Thoughts on the NCCS Public Perception Survey on Climate Change in Singapore

From Oct to Dec last year, the National Climate Change Secretariat (NCCS) commissioned a survey among 1,010 Singaporeans aged 15 and above, to find out the current level of public awareness, attitudes and behaviours towards climate change in Singapore.

Here’s some of the survey results and our thoughts:

Gap Between Awareness and Action

These survey results show that most Singaporeans are concerned about climate change and its effect on Singapore, and feel that they play a part in taking action. The results are not surprising, as it is similar to responses from previous NEA and Gallup surveys, which show similar positive responses from Singaporeans on environmental and climate change issues.

We think that Singaporeans know about climate change as we are being exposed to local and international environmental news through the printed and online media, but we tend to stop at awareness and not translate that into action. The survey results show a concern about climate change and a desire to take action, but does not describe actual actions. We feel that there is still a big gap to be bridged between awareness and action in Singapore.

Although survey participants indicated their current practices to address climate change, we feel that the numbers are too positive and higher than the real situation. For example:

  • 90.3% of survey participants indicated that they turn off electrical appliances at the main. In a 2010 LOHAS Study of the Singapore market, only 71% out of 1,000 participants say they unplug or tun off electronics.
  • 80.3% of participants said they practise the 3Rs. In 2010, Singapore’s recycling rate is only 58% and the household participation rate in the National Recycling Programme is 63% in 2008.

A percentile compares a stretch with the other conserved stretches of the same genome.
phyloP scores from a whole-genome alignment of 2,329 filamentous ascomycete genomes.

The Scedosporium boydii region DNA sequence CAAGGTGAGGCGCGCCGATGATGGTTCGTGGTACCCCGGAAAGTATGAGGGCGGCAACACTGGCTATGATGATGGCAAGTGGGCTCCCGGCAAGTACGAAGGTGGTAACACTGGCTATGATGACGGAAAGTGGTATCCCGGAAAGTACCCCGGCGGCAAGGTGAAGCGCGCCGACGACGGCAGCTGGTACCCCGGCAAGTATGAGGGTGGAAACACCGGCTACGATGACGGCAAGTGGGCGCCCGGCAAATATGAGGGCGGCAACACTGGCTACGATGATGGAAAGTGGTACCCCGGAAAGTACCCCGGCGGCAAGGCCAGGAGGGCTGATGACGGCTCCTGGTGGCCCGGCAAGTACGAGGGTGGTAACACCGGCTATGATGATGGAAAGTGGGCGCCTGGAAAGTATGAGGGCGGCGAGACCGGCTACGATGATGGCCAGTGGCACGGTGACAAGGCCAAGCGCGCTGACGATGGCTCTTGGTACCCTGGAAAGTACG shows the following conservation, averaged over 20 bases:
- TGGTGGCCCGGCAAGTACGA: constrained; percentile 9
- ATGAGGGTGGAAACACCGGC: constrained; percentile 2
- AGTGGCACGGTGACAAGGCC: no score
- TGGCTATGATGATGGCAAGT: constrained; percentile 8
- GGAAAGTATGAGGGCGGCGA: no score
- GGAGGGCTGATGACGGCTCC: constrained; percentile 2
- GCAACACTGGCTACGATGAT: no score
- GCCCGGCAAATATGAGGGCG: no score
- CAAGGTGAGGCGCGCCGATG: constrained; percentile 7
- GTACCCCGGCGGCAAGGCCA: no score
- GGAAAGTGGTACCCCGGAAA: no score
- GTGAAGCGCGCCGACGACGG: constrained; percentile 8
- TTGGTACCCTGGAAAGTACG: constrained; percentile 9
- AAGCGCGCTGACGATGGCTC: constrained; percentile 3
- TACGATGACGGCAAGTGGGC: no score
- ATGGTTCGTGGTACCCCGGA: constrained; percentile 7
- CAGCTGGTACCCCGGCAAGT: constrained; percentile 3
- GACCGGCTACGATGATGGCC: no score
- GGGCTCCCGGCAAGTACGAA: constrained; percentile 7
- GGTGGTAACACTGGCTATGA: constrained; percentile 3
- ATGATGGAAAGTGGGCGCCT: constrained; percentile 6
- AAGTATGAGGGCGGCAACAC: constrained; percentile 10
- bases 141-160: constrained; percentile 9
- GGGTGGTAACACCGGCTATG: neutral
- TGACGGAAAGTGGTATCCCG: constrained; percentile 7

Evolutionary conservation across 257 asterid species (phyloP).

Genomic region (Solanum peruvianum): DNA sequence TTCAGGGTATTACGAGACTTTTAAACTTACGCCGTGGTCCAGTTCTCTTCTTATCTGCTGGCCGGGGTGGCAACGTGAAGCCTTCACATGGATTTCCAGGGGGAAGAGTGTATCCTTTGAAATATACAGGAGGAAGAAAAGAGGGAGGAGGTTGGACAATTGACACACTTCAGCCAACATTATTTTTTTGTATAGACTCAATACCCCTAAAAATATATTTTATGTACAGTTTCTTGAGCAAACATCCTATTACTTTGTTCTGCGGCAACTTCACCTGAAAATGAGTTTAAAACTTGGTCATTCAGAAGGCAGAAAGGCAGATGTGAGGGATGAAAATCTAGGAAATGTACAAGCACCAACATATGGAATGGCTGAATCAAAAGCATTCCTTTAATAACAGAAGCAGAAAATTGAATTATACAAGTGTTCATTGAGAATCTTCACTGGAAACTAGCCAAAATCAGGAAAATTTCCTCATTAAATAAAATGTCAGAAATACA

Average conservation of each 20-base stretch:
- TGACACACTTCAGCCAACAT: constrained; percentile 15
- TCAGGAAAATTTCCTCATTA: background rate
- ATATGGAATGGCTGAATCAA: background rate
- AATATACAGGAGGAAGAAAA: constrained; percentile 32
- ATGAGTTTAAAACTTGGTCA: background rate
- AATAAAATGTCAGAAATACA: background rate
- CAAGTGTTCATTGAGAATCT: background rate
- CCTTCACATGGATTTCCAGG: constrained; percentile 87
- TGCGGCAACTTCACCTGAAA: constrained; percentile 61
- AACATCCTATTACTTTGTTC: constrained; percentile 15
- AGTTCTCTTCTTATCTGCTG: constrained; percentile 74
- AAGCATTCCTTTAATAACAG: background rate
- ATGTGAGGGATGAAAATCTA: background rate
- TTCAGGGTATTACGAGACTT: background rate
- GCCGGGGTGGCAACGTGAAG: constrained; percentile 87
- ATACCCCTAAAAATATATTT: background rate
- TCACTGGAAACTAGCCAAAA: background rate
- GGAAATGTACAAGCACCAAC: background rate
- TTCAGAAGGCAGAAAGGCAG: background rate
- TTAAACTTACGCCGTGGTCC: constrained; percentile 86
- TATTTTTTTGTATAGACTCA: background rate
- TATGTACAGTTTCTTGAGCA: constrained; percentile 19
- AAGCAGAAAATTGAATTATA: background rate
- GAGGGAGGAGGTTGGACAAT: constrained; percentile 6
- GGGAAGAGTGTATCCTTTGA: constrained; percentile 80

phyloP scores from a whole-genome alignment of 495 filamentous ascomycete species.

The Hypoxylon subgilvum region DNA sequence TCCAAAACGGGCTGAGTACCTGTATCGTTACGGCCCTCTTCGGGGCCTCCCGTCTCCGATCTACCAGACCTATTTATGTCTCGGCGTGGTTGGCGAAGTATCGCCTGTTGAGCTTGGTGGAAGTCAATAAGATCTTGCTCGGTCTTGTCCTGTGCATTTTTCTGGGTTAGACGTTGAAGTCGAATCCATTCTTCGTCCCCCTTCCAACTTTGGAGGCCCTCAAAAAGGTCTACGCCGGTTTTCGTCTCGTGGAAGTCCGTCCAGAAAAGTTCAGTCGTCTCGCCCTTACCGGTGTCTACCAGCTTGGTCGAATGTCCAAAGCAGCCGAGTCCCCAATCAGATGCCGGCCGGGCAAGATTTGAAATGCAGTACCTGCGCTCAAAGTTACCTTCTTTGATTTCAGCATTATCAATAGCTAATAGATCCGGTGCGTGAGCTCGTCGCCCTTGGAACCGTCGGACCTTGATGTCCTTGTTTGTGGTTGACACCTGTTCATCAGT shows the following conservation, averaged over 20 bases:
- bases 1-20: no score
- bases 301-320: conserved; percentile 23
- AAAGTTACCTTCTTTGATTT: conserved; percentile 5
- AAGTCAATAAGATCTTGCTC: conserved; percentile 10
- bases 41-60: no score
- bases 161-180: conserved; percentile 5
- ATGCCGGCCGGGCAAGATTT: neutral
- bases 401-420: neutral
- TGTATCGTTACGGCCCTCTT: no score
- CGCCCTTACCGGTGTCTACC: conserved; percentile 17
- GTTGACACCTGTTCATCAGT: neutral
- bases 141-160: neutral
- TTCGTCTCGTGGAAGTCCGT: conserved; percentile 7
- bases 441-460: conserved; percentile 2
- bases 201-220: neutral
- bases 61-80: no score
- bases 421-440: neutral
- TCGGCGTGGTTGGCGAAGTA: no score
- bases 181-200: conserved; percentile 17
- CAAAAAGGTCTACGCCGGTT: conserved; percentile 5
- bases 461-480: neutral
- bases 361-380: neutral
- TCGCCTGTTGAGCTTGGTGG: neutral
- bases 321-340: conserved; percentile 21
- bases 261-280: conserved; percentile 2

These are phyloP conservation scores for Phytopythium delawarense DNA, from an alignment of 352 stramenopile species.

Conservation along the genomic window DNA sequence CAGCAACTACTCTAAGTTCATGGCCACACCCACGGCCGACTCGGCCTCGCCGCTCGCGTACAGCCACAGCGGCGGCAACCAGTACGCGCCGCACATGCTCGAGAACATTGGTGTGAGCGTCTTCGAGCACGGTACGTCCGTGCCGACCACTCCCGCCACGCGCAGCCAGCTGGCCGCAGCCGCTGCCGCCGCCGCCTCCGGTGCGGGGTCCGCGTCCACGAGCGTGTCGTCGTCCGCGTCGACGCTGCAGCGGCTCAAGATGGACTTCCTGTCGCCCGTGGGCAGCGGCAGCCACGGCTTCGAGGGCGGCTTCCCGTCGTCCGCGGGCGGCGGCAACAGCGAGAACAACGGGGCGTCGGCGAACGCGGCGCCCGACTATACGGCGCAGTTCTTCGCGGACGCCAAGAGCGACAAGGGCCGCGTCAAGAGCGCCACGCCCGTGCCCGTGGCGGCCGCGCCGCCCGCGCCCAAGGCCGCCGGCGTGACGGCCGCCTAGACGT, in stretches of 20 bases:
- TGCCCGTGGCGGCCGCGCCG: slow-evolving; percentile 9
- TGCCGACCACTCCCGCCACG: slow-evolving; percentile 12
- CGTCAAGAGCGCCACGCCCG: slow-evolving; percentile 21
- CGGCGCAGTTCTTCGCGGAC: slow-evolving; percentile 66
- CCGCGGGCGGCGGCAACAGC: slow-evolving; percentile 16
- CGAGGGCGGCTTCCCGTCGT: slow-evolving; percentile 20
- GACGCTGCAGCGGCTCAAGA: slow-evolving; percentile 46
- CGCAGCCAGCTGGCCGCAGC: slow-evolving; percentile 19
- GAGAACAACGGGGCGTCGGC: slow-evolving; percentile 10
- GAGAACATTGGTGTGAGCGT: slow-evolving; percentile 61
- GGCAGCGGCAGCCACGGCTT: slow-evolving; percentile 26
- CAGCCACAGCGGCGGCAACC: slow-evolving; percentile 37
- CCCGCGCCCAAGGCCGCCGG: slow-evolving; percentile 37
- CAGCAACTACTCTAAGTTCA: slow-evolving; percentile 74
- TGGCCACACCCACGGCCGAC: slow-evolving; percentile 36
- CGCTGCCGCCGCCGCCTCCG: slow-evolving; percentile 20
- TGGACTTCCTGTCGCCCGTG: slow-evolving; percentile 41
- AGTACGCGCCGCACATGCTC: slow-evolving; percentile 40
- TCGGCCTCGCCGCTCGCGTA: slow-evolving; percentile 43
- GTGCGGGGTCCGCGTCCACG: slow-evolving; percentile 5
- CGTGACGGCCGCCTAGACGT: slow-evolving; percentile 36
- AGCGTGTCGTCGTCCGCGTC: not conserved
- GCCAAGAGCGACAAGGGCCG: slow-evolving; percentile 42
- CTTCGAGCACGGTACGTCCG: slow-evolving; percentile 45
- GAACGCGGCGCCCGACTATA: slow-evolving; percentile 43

• 76.8% say they use public transport when possible. A transport survey of 10,500 households in Singapore show that 59% of respondents used public transport.
  • 72.3% choose appliances which carry an Energy Label. Since 2008, it is mandatory for all air-conditioners, refrigerators and clothes dryers to have the Energy Label, so Singaporeans are already choosing Energy Label appliances by default.

Like all our New Year resolutions and plans to lose weight and exercise more, we are always concerned, feel we need to take action, and feel we will be affected if we don’t take action. But in reality, we are swept by the waves of our busy daily lives and go on business-as-usual. We know and we care, but we don’t act, until it hurts.

The government has to find ways of helping Singaporeans translate their awareness, knowledge, concerns and desires into real actions.

Both Individual and Systemic Actions

The survey results show that 56.3% of Singaporeans think that individuals are mainly responsible for taking action on climate change, followed by government (26.3%) and businesses (10.6%). While it is important for the individual to take action on climate change, it is even more important to focus on systemic actions. We must understand that the main contributors of carbon dioxide emissions in Singapore are from the industry and building sectors – 70% in 2005.

We need systemic actions such as building sustainable urban infrastructure and green buildings; increasing the resilience of our energy, water and food security; redesigning and developing new ways of making and reusing products and materials; and conserving our biodiversity. These large systemic actions can only be achieved through the efforts of the government and businesses, but it can happen faster with individuals pushing for these actions to be discussed and implemented.

Everyone can play a part to tackle climate change in Singapore, through our own individual actions and through encouraging the government and businesses to take action in creating systemic changes.

Images: NCCS

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